Establishing the composition of foods often has advantages for the trade in foods because importing countries with nutrition-labelling regulations prefer (and may require) that imported foods conform to the standards expected of locally produced foods.

Computerized databases have substantial advantages over printed food composition tables: they can contain a greater volume of information and the data can be used in calculations much more easily. The information can also be reformulated in different ways relatively easily to accommodate the needs of different users.

These advantages of calculation from computerized databases are especially important for nutritional epidemiologists, who frequently have to work with very large numbers of subjects and a large number and variety of food consumption records.

The power of epidemiological studies can be greatly enhanced when they are implemented at the international scale. For this to be effective requires, first, compatible records of food consumption and, second, national databases that are compatible. Compatible in this context implies “capable of being used together”.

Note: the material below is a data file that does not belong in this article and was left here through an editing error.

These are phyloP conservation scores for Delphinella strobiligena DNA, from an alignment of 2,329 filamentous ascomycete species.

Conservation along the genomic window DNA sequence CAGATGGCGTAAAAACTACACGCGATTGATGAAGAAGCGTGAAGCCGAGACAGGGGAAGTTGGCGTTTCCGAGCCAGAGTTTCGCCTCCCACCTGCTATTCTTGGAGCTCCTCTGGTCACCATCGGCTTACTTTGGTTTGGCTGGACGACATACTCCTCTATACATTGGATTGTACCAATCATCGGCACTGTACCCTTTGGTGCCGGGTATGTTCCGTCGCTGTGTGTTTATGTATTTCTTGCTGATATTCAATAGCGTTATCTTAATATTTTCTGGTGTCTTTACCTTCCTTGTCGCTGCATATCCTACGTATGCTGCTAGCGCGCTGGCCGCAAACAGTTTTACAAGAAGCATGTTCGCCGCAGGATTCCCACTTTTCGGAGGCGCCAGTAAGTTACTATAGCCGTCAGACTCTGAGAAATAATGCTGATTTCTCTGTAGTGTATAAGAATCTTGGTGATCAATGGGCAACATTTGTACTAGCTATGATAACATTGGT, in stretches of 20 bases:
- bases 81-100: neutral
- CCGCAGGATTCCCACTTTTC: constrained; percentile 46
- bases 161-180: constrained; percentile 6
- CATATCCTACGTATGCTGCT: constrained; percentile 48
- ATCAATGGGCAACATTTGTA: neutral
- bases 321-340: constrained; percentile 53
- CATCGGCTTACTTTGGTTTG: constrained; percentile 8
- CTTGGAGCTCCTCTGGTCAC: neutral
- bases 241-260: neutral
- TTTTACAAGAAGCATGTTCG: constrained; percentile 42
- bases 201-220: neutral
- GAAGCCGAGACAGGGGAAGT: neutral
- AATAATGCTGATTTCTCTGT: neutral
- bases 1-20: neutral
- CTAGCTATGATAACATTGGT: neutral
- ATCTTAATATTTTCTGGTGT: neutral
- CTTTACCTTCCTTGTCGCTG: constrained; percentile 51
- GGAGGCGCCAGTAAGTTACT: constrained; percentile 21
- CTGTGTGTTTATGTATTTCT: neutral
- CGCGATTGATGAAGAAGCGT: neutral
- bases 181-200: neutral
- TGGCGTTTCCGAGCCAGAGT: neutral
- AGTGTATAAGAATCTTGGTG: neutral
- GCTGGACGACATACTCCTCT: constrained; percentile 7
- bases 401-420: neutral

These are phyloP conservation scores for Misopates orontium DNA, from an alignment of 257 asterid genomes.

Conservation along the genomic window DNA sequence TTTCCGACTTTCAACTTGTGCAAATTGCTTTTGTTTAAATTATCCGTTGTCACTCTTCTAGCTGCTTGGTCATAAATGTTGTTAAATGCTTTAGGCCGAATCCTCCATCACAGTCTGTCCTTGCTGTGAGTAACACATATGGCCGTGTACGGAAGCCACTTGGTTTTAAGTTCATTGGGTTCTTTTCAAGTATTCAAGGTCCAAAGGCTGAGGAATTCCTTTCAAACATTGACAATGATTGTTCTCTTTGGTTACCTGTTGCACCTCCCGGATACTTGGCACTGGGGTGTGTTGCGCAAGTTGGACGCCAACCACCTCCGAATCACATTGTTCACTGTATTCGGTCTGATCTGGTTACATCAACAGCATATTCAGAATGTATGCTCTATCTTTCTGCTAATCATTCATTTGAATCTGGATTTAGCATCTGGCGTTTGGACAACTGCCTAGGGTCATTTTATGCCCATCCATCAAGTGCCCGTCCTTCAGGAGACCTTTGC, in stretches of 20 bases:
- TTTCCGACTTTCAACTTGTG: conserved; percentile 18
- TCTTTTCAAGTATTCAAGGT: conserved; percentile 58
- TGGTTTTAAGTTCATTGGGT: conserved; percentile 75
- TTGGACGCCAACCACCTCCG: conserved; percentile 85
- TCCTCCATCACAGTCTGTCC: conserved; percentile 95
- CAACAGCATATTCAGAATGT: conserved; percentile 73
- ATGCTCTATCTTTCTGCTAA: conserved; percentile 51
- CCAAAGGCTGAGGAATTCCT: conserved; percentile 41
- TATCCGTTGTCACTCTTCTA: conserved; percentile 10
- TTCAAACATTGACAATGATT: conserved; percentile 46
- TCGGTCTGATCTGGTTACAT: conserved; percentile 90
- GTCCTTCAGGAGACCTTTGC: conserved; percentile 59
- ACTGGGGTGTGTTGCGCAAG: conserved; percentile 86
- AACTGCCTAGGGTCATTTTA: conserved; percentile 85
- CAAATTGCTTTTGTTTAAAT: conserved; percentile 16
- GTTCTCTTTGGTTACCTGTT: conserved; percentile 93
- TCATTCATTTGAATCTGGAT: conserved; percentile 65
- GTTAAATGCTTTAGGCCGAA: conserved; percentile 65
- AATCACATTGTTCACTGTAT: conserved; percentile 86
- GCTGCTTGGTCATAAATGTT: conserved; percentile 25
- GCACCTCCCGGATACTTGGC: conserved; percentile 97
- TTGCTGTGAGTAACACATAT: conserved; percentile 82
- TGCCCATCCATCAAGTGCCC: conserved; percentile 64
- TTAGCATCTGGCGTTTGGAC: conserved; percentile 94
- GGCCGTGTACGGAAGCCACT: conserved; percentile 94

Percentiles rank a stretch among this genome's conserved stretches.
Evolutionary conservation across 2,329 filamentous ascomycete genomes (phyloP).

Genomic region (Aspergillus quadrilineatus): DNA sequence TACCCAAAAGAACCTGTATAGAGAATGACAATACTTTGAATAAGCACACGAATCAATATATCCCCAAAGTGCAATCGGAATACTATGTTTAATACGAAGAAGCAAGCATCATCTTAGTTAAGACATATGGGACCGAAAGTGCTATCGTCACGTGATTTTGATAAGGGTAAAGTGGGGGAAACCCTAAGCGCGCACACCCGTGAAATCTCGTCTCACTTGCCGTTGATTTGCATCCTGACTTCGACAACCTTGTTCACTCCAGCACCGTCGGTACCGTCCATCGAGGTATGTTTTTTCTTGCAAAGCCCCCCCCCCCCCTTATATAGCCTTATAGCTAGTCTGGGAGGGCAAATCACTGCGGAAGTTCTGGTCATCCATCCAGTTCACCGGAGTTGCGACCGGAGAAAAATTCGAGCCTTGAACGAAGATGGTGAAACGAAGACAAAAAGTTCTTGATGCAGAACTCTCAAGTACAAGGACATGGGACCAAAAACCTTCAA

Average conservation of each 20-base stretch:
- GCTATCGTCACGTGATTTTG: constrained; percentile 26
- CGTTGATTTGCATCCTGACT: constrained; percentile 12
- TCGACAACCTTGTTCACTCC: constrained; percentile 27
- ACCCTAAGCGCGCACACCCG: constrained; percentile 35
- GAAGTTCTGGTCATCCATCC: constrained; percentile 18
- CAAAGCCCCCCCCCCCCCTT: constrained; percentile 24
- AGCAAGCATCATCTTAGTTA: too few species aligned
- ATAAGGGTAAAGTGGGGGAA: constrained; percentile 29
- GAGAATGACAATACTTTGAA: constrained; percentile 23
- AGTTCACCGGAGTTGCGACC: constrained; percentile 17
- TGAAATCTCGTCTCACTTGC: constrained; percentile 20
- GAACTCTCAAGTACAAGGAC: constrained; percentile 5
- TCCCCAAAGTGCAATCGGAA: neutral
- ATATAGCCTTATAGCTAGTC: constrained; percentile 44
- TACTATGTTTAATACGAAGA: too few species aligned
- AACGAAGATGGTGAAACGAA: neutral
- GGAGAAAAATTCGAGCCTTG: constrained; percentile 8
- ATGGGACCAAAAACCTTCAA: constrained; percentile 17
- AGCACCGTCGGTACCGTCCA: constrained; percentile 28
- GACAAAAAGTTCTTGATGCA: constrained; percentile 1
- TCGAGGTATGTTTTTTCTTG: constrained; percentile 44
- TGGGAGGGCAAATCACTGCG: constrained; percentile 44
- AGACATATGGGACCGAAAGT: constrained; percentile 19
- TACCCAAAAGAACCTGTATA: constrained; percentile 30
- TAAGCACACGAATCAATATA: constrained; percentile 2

Achieving a worldwide system of compatible food composition databases lies at the heart of the INFOODS programme. INFOODS – the International Network of Food Data Systems– was established in 1984 on the basis of the recommendations of an international group, and it operates under the auspices of the Food and Agriculture Organization of the United Nations (FAO) and the United Nations University (UNU) (Scrimshaw, 1994). Its goal is to stimulate and coordinate efforts to improve the quality and availability of food analysis data worldwide and to ensure that anyone, anywhere, would be able to obtain adequate and reliable food composition data. It has established a framework for the development of standards and guidelines for the collection, compilation and reporting of food component data.

This book is a continuation of the INFOODS effort, building upon earlier books (Klensin et al., 1989; Rand et al., 1991; Klensin, 1992; Greenfield and Southgate, 1992). The principles and guidelines contained in this book are intended to aid individuals and organizations concerned with the construction of food composition databases. The primary objective is to show how to obtain information that will meet the requirements of a database system that is compatible with systems that have already been, or are being, developed worldwide.

The book focuses on the areas of information-gathering that are critical in determining data quality and must therefore be closely controlled.